This week, I'm spotlighting Kitty Kitty Bang Bang by Sparkle Abbey.


This is the third Pampered Pets Mystery, and it is a lot of fun.  Here's how the book begins:
"We've got to stop meeting like this," the teasing voice whispered in my ear.

Normally, I share something long for the 56, but I'm going with a short and sweet sentence this time.  You want context of why this line is fun?  You'll have to read the book.

The look on He-Man's face was priceless.

Hope you have a great weekend!  Me?  Hopefully, I'll finally take down my Christmas trees.  (Yes, they are fake.)

Thursday, January 19, 2017

Ornament Review: O Holy Night - 2016 Hallmark Ornament

Stars: 4 out of 5
Pros: Nice looking church, good sound clip
Cons: Windows don’t light up (again)
The Bottom Line:
Church celebrating
A holy Christmas night with
Instrumental song

Get Ready for a Holy Christmas Eve

With all the Hallmark ornaments I collect, it is rare for me to buy their religious ornaments.  The one exception are the churches they release each year which complement their old Candlelight Services series.  O Holy Night was 2016’s release, and it was another good church.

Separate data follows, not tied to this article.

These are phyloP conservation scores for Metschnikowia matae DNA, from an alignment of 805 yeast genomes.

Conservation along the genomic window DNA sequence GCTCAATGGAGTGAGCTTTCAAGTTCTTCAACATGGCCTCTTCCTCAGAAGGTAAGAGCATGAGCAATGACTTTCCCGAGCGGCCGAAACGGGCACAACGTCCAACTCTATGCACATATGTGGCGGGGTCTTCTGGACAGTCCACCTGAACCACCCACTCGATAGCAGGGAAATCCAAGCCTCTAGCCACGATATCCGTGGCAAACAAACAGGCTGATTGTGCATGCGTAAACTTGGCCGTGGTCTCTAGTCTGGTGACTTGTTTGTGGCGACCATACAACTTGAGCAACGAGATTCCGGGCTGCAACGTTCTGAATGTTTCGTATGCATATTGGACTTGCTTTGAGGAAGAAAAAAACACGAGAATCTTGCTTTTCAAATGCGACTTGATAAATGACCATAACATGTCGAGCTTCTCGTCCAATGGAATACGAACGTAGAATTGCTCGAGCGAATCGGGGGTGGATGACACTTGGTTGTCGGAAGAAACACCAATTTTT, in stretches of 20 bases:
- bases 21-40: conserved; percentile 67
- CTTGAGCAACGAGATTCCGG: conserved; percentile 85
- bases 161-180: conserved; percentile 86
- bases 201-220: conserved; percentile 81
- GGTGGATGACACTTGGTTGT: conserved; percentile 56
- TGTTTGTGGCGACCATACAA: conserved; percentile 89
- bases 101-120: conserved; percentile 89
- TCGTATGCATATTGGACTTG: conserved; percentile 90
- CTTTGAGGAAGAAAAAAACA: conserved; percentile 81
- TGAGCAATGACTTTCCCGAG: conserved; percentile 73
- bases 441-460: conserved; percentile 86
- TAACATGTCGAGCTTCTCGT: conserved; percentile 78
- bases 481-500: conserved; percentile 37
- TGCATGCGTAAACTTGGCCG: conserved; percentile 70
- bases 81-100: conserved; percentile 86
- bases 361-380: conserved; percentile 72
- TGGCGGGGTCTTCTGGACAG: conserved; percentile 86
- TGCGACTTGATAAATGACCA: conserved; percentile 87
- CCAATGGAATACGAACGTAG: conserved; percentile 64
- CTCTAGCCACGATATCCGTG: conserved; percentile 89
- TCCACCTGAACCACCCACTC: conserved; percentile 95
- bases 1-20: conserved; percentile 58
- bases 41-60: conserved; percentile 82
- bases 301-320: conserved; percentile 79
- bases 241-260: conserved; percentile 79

This church is formed from wood, or at least it’s sculpted to look like it.  It’s got large wooden beams making the walls.  There are stone corners and foundation.  Between the painted red wood and the stone, this is a very nice looking church.  It is very squarish rectangle and has a steeple rising out of the front of the church.  Naturally, there is snow on the ground and the roof.  This is Christmas after all.

Now, the old ornaments in the official series had windows that would light up when you stuck a Christmas tree light in the back of the church.  I loved that.  I wish these newer ornaments did that.  I will always complain about that even though that obviously isn’t what they are doing any more.  However, we do still get a fun extra – sound.  Put the two button batteries in the base of the ornament and press the button to hear about a 20 second clip of “O Holy Night.”  This year that sound clip is instrumental, just a piano playing part of the first verse of the carol.  You can easily imagine it as the opening of a Christmas Eve service.